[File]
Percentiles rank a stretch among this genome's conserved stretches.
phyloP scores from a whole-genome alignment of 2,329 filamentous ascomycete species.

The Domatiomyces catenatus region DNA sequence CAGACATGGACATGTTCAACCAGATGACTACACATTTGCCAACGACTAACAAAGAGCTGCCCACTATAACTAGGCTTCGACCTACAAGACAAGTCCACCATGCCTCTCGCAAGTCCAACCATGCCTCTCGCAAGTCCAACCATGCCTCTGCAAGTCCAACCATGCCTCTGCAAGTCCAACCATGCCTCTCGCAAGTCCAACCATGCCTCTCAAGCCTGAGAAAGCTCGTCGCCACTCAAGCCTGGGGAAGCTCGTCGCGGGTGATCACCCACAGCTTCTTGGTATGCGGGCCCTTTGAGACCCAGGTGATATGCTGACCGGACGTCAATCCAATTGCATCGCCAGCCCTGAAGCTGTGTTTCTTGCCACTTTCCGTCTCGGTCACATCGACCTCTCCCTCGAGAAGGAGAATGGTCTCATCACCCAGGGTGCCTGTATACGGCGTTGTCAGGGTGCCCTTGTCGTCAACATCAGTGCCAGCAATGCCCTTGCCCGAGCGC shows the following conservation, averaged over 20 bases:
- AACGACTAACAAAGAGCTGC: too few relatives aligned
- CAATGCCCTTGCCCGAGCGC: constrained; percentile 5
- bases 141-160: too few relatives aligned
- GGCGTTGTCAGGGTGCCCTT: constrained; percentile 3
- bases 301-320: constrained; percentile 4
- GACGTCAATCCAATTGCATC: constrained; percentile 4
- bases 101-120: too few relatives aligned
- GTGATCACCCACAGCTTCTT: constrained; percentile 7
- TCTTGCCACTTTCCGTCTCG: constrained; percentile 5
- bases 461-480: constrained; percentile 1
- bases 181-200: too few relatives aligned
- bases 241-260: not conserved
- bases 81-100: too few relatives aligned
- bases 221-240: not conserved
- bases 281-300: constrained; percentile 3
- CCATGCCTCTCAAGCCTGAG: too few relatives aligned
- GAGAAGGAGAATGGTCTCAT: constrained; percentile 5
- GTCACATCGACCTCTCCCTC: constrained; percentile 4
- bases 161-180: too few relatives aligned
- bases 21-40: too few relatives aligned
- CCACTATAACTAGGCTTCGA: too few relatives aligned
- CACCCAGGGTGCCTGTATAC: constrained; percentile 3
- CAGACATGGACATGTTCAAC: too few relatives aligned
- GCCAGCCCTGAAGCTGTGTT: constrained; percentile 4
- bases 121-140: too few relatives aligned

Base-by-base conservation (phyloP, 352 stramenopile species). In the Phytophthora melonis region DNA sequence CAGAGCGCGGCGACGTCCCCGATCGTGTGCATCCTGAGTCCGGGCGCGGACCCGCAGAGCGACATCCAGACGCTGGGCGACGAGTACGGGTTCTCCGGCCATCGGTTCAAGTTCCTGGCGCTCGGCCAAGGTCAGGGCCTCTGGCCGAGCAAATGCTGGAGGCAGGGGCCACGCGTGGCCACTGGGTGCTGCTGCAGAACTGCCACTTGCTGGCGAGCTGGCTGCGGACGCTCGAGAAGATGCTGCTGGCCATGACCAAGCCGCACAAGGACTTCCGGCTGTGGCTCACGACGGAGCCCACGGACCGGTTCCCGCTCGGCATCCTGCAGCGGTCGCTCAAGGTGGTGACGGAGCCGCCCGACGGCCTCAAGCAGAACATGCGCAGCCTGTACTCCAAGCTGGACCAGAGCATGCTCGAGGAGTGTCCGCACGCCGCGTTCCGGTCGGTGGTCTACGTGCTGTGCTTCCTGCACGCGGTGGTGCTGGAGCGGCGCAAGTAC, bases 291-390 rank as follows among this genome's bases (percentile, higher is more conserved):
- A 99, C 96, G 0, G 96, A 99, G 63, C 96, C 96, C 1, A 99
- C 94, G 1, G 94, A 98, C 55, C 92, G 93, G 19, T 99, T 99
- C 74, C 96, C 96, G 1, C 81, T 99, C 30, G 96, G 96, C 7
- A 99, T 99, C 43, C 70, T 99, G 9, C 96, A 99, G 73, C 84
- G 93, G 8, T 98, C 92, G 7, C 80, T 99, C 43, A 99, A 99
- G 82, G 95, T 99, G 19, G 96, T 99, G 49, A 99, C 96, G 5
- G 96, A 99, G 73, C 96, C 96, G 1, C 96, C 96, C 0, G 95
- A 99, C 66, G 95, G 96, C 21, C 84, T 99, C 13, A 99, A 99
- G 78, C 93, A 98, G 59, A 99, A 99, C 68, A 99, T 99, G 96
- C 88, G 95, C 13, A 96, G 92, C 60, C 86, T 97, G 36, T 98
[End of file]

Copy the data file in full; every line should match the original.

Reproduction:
Percentiles rank a stretch among this genome's conserved stretches.
phyloP scores from a whole-genome alignment of 2,329 filamentous ascomycete species.

The Domatiomyces catenatus region DNA sequence CAGACATGGACATGTTCAACCAGATGACTACACATTTGCCAACGACTAACAAAGAGCTGCCCACTATAACTAGGCTTCGACCTACAAGACAAGTCCACCATGCCTCTCGCAAGTCCAACCATGCCTCTCGCAAGTCCAACCATGCCTCTGCAAGTCCAACCATGCCTCTGCAAGTCCAACCATGCCTCTCGCAAGTCCAACCATGCCTCTCAAGCCTGAGAAAGCTCGTCGCCACTCAAGCCTGGGGAAGCTCGTCGCGGGTGATCACCCACAGCTTCTTGGTATGCGGGCCCTTTGAGACCCAGGTGATATGCTGACCGGACGTCAATCCAATTGCATCGCCAGCCCTGAAGCTGTGTTTCTTGCCACTTTCCGTCTCGGTCACATCGACCTCTCCCTCGAGAAGGAGAATGGTCTCATCACCCAGGGTGCCTGTATACGGCGTTGTCAGGGTGCCCTTGTCGTCAACATCAGTGCCAGCAATGCCCTTGCCCGAGCGC shows the following conservation, averaged over 20 bases:
- AACGACTAACAAAGAGCTGC: too few relatives aligned
- CAATGCCCTTGCCCGAGCGC: constrained; percentile 5
- bases 141-160: too few relatives aligned
- GGCGTTGTCAGGGTGCCCTT: constrained; percentile 3
- bases 301-320: constrained; percentile 4
- GACGTCAATCCAATTGCATC: constrained; percentile 4
- bases 101-120: too few relatives aligned
- GTGATCACCCACAGCTTCTT: constrained; percentile 7
- TCTTGCCACTTTCCGTCTCG: constrained; percentile 5
- bases 461-480: constrained; percentile 1
- bases 181-200: too few relatives aligned
- bases 241-260: not conserved
- bases 81-100: too few relatives aligned
- bases 221-240: not conserved
- bases 281-300: constrained; percentile 3
- CCATGCCTCTCAAGCCTGAG: too few relatives aligned
- GAGAAGGAGAATGGTCTCAT: constrained; percentile 5
- GTCACATCGACCTCTCCCTC: constrained; percentile 4
- bases 161-180: too few relatives aligned
- bases 21-40: too few relatives aligned
- CCACTATAACTAGGCTTCGA: too few relatives aligned
- CACCCAGGGTGCCTGTATAC: constrained; percentile 3
- CAGACATGGACATGTTCAAC: too few relatives aligned
- GCCAGCCCTGAAGCTGTGTT: constrained; percentile 4
- bases 121-140: too few relatives aligned

Base-by-base conservation (phyloP, 352 stramenopile species). In the Phytophthora melonis region DNA sequence CAGAGCGCGGCGACGTCCCCGATCGTGTGCATCCTGAGTCCGGGCGCGGACCCGCAGAGCGACATCCAGACGCTGGGCGACGAGTACGGGTTCTCCGGCCATCGGTTCAAGTTCCTGGCGCTCGGCCAAGGTCAGGGCCTCTGGCCGAGCAAATGCTGGAGGCAGGGGCCACGCGTGGCCACTGGGTGCTGCTGCAGAACTGCCACTTGCTGGCGAGCTGGCTGCGGACGCTCGAGAAGATGCTGCTGGCCATGACCAAGCCGCACAAGGACTTCCGGCTGTGGCTCACGACGGAGCCCACGGACCGGTTCCCGCTCGGCATCCTGCAGCGGTCGCTCAAGGTGGTGACGGAGCCGCCCGACGGCCTCAAGCAGAACATGCGCAGCCTGTACTCCAAGCTGGACCAGAGCATGCTCGAGGAGTGTCCGCACGCCGCGTTCCGGTCGGTGGTCTACGTGCTGTGCTTCCTGCACGCGGTGGTGCTGGAGCGGCGCAAGTAC, bases 291-390 rank as follows among this genome's bases (percentile, higher is more conserved):
- A 99, C 96, G 0, G 96, A 99, G 63, C 96, C 96, C 1, A 99
- C 94, G 1, G 94, A 98, C 55, C 92, G 93, G 19, T 99, T 99
- C 74, C 96, C 96, G 1, C 81, T 99, C 30, G 96, G 96, C 7
- A 99, T 99, C 43, C 70, T 99, G 9, C 96, A 99, G 73, C 84
- G 93, G 8, T 98, C 92, G 7, C 80, T 99, C 43, A 99, A 99
- G 82, G 95, T 99, G 19, G 96, T 99, G 49, A 99, C 96, G 5
- G 96, A 99, G 73, C 96, C 96, G 1, C 96, C 96, C 0, G 95
- A 99, C 66, G 95, G 96, C 21, C 84, T 99, C 13, A 99, A 99
- G 78, C 93, A 98, G 59, A 99, A 99, C 68, A 99, T 99, G 96
- C 88, G 95, C 13, A 96, G 92, C 60, C 86, T 97, G 36, T 98